Property rights group mails latest volley in NH 2020 battle
A property rights organization mailed its third missive last week decrying the county’s embattled long-term planning program, Natural Heritage 2020.
“NH (Natural Heritage) 2020 forces more government controls and restrictions on all private property uses,” said the flier produced by Citizens for Property Rights in Nevada County. One side of the flier is two forms that recipients may fill out. One form is designed to be sent to county officials opposing surveys or mapping of their property; the second asks recipients to send money to CPR-INC.
More than 13,000 fliers were mailed, public relations outreach coordinator Bill Weismann said.
About 1,000 fliers were mailed to property owners of developed land of 20 or more acres, said Darlene Moberg, secretary for the nonprofit organization.
Another 9,000 fliers were mailed to owners of one to five acres of developed land, she said. About 3,400 fliers were mailed to owners of undeveloped parcels one to five acres, Weismann said.
The organization used a real estate database to identify land owners, she said.
The groups were those not previously targeted in similar fliers the organization mailed out in May and August, Moberg said.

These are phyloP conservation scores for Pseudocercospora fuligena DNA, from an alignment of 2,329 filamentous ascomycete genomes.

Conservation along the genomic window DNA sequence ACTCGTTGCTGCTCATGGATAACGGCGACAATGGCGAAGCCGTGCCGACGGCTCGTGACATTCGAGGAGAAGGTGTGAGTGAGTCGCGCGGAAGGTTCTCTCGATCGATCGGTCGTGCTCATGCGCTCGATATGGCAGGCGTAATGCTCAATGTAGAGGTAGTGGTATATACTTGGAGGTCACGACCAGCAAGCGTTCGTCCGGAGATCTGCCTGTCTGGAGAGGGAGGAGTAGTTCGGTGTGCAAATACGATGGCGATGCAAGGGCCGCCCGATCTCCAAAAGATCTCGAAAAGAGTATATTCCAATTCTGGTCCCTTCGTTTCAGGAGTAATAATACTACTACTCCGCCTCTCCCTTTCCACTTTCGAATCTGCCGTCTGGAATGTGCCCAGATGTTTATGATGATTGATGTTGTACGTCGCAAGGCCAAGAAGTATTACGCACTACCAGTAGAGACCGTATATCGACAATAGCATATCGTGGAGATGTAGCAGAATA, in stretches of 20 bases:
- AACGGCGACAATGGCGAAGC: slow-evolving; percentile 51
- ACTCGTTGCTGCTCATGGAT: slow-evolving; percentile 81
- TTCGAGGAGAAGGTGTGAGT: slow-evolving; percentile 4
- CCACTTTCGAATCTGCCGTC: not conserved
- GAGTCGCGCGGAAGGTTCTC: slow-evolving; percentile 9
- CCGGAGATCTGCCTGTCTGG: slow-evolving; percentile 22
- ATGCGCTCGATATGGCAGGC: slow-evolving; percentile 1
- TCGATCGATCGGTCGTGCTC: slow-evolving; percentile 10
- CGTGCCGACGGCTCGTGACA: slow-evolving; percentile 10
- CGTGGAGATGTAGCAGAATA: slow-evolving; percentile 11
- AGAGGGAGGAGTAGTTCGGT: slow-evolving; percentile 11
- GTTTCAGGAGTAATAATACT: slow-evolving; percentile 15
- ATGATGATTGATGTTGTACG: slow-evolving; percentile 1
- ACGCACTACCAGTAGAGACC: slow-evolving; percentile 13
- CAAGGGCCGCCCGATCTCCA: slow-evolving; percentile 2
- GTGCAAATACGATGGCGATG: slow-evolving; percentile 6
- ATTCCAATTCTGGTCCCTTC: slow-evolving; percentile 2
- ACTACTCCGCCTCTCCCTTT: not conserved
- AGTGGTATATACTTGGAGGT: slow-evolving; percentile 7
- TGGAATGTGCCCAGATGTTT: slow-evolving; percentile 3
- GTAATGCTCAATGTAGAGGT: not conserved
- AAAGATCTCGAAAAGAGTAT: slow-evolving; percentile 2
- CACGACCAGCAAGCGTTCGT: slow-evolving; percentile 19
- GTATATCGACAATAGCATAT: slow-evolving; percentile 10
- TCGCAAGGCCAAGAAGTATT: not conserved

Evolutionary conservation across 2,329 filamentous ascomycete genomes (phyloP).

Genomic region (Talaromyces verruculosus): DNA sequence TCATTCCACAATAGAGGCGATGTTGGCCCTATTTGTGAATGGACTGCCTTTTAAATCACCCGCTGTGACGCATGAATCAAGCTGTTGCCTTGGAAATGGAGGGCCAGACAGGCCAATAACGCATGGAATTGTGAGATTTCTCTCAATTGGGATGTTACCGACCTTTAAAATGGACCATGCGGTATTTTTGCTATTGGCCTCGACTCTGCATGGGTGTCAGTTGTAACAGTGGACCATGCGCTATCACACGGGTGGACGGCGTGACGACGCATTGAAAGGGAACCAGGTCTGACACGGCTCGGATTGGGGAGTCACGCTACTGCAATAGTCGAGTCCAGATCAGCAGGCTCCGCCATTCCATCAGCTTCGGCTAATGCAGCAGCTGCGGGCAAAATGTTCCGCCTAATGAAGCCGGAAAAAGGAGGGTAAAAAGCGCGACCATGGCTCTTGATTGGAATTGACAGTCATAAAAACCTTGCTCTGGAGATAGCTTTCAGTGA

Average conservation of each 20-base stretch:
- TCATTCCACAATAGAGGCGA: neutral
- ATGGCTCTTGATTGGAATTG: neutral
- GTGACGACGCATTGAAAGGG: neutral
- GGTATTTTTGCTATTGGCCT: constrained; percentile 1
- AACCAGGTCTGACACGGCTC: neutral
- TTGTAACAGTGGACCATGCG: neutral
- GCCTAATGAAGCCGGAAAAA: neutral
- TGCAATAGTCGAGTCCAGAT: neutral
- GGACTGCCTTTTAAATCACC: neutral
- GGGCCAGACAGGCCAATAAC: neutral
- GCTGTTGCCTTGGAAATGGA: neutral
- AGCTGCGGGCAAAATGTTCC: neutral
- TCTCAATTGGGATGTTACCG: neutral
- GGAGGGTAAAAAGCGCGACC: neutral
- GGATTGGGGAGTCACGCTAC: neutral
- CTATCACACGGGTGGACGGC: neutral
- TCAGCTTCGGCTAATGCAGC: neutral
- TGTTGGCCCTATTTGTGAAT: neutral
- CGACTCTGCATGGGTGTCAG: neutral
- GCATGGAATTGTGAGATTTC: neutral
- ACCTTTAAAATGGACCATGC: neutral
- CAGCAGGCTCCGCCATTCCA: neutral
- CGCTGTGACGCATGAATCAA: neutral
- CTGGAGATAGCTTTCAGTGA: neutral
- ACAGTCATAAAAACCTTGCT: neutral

At one point, the CPR-INC flier states that “no vote on Placer County’s program was offered, only two measures about funding the program.”
In the November 2000 election, Placer voters faced two measures, V and W. They approved an advisory measure supporting an open-space program, 56 percent to 44 percent, but voted overwhelmingly against paying the quarter-of-a-cent tax proposed to fund it in a separate measure.
Steve Enos, Sierra Business Council’s project coordinator for NH 2020, decried each of the seven criticisms listed in the flier and urged people to study recommendations from two subgroups working on NH 2020 that were recently released.
“I’m confident that anyone who takes the time to read the recommendations will see that they are about enhancing natural resources,” Enos said. “What you will see is an integrated approach to balancing assets and needs for the next 20 years and the next 50,000 people.”
In response to the fliers’ criticisms of the relationship between the nonprofit council and the county, Enos said that “public/private partnerships are a good thing that allows taxpayers to leverage their tax dollars.”
Copies of the recommendations are available at the county and Grass Valley libraries’ http://www.nh2020.org Web site, and on The Union’s Web site.
The Web site at http://www.cpr-inc.net listed in the flier is not currently operational because the site is under construction, Moberg said.
The organization plans to endorse Drew Bedwell, NH 2020’s earliest and most vocal critic, and candidate for county supervisor in District 3.
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